This morning I saw the moon rise in the west.
I’m back on the road again and I have to say each time I head back to China it gets a little bit tougher. The last two weeks were spent watching the ponies, something I’ve now done for 17 autumns, covering the household responsibilities while My Lovely Wife is off in Texas catering to the needs of the horse showing masses. I remember the early years – it was tough work and I hated being alone. Now though the work is a breeze and the time spent on my own turned into something I came to enjoy. I won’t say I look forward to either, but neither condition is as devastating as it used to be.
This departure was tough; we had all of 16 hours to catch up between her getting off one plane and me getting on another. It seems like the payoff for a trip a quarter of the way around the world should be more than that, but these days I will gladly take what I can get.
So once again I found myself at the Sunport working my way through security, boarding and trying to jam my roll around bag into the woefully inadequate overhead bin. As we taxied away from the terminal, an oversized orange full moon was halfway set on the west mesa. As always, it appeared larger than life in the context of its surroundings and it was a sublime experience to see it slowly disappear as the plane lined up on the runway. We took off into the east, heading into the early dawn light and arced off to the south, passing over the mysterious structures out in the far reaches of the base – dugouts for nuclear weapons, that giant trellis built all of wood for testing electric pulses on aircraft – all the weird Cold War relics that can be seen on every departure from Albuquerque.
As we climbed into the west the Moon slowly began to reappear above the spot where I had just watched it sink, getting ever higher as we gained altitude and so an improving angle of view. Still bright orange, I was able to watch it return to the exact proportion I had seen from the runway, this time rising into a layer of cerulean blue capped with the brightest pink brought now by the sun that was beginning to peak about the Sandias. The colors were electric, and the moon bathed in them. As we leveled off and turned to the northeast I lost sight of it just as the immutable celestial mechanics took charge and began to drag it back down below the horizon. I guess if you have to leave your home and the ones you love, you may as well be sent off with a show as grand as that.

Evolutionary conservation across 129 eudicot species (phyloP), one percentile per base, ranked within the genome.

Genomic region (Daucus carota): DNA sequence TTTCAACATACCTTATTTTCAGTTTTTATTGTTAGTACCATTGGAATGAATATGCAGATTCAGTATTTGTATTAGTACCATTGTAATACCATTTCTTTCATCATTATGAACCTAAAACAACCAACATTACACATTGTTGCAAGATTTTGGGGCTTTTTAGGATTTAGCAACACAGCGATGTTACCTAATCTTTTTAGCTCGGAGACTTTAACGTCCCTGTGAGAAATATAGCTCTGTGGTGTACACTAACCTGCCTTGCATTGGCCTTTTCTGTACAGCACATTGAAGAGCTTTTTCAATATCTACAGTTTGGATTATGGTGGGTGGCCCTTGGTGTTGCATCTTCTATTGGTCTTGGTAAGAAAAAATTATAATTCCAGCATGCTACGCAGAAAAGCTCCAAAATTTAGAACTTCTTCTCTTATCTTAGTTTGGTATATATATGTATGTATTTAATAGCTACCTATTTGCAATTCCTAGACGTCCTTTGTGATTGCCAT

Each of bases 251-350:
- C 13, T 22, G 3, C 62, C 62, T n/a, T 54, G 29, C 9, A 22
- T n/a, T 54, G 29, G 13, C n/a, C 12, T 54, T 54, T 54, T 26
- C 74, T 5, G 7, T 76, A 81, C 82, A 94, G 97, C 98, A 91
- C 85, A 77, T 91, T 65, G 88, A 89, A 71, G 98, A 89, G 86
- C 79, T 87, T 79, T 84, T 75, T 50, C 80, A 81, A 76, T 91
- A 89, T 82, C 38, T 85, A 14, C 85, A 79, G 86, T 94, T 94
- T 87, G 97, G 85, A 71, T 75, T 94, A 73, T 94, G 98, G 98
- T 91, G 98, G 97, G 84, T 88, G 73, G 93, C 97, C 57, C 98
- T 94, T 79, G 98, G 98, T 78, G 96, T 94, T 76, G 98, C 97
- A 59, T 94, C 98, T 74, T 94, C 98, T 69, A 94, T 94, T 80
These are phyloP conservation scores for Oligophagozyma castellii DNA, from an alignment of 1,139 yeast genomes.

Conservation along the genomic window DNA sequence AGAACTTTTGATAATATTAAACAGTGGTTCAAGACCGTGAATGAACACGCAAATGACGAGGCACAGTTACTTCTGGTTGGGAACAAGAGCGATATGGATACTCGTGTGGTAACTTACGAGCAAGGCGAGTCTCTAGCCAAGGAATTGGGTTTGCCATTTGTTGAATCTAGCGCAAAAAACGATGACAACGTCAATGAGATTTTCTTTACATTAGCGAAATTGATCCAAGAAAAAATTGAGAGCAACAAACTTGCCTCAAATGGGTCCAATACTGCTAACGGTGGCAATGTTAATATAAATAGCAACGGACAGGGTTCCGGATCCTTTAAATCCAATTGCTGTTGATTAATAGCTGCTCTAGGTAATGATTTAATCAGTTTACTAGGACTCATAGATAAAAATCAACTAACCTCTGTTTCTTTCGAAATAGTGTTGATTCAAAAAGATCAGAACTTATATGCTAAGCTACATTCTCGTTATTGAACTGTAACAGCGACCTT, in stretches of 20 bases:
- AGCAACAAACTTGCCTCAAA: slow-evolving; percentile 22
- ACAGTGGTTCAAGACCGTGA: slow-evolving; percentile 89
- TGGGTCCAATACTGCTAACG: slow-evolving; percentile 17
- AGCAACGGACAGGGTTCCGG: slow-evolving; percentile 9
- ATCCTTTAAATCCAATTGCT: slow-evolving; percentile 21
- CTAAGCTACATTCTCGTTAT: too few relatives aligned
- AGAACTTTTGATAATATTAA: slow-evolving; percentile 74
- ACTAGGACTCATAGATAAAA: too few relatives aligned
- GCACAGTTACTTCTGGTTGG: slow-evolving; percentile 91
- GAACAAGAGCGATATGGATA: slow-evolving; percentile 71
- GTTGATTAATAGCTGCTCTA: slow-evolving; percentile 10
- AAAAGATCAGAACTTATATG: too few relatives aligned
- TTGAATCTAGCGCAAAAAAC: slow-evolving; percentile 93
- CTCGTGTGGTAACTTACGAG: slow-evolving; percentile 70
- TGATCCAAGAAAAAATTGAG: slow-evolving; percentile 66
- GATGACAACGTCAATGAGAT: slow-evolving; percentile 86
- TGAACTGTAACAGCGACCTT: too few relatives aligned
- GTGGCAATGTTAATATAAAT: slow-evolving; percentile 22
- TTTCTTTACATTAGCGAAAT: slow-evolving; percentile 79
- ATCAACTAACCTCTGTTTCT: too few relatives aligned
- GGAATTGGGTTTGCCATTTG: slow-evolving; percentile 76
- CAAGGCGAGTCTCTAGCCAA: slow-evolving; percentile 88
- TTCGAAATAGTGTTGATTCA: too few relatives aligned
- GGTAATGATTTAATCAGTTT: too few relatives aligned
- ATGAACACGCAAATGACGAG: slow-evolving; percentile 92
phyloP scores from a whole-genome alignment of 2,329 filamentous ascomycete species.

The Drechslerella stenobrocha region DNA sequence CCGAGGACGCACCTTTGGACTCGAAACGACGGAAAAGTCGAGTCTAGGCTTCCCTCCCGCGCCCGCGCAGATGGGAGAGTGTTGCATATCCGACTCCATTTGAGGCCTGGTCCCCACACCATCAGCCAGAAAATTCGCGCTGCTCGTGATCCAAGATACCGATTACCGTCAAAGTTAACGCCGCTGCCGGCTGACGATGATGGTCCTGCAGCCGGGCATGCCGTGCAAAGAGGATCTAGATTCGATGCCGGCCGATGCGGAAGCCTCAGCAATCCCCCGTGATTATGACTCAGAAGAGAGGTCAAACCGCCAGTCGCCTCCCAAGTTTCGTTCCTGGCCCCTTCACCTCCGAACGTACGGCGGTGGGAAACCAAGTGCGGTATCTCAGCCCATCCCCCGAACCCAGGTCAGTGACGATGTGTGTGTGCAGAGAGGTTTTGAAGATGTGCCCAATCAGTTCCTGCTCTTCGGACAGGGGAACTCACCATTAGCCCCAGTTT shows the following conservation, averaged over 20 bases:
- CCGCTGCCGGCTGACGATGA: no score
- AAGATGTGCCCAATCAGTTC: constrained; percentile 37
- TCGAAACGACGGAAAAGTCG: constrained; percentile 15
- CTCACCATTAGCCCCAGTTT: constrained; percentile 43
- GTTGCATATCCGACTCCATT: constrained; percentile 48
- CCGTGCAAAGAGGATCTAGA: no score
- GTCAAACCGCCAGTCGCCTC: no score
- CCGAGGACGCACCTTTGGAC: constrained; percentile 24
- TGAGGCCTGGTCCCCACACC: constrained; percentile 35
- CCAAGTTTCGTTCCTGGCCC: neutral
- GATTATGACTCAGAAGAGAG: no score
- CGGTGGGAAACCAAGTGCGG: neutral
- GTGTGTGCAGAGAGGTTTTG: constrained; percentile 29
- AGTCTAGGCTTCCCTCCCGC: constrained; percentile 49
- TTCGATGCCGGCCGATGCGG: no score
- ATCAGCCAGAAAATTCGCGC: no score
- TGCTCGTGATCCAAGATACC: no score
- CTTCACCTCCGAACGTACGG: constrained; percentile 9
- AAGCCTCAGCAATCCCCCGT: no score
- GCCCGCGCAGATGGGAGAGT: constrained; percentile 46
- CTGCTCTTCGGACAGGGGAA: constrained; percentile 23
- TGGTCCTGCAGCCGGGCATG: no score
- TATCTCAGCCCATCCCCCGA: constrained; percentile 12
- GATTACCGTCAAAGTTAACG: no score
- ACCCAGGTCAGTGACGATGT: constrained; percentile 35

There are few positive things above leaving your home at 4:20 to catch a 6:25 flight. In fact, there is only one I can that think of and you can only avail yourself of it if you happen to be flying over the dawn lit southwest. Leaving in the dark and traveling with the sun trying to catch your tail, you get the benefit of seeing the tortured geology of New Mexico and Arizona in the best possible light. And in this case I mean the softest salmon light that seems designed perfectly for complimenting the mishmash of canyons, rims and mountains that comprise our corner of the nation. Sometimes we’re lucky enough to fly directly over the Grand Canyon, today we were north of that route but the sights were still incomparable. The plane moves fast enough to keep the sun at bay for a while, allowing the splendor to go on for an hour or more. At the same time it’s slow enough so that you get to see every twisting rocky ridgeline change from gray to pink to rose to white, as though illuminated by one of those slowly turning color wheels that we used to shine on our silver Christmas tree. In New Mexico, the rocks stand bright against a pale gray landscape, devoid of forest. In Arizona, they are set off against the black velvet of endless stretches of pine. Near the northern end of the canyon lands, long thin needles of what must be rock shot off to the northeast away from the drainage of some desert stream. Imagine paint poured wet on the hood of a car and then spread back by the wind. As you enter California, the land changes and the Sierras rise up, capped by early season snow. And now the sun, availing itself of its superior speed rises higher in the sky than we are and the show ends.
So here I am again, sitting in the lounge looking out the same window at the same set of planes waiting to take people off and about. I’ve started a tradition of taking the same picture out that same window, wondering if anything about that scene will ever change. I doubt it will.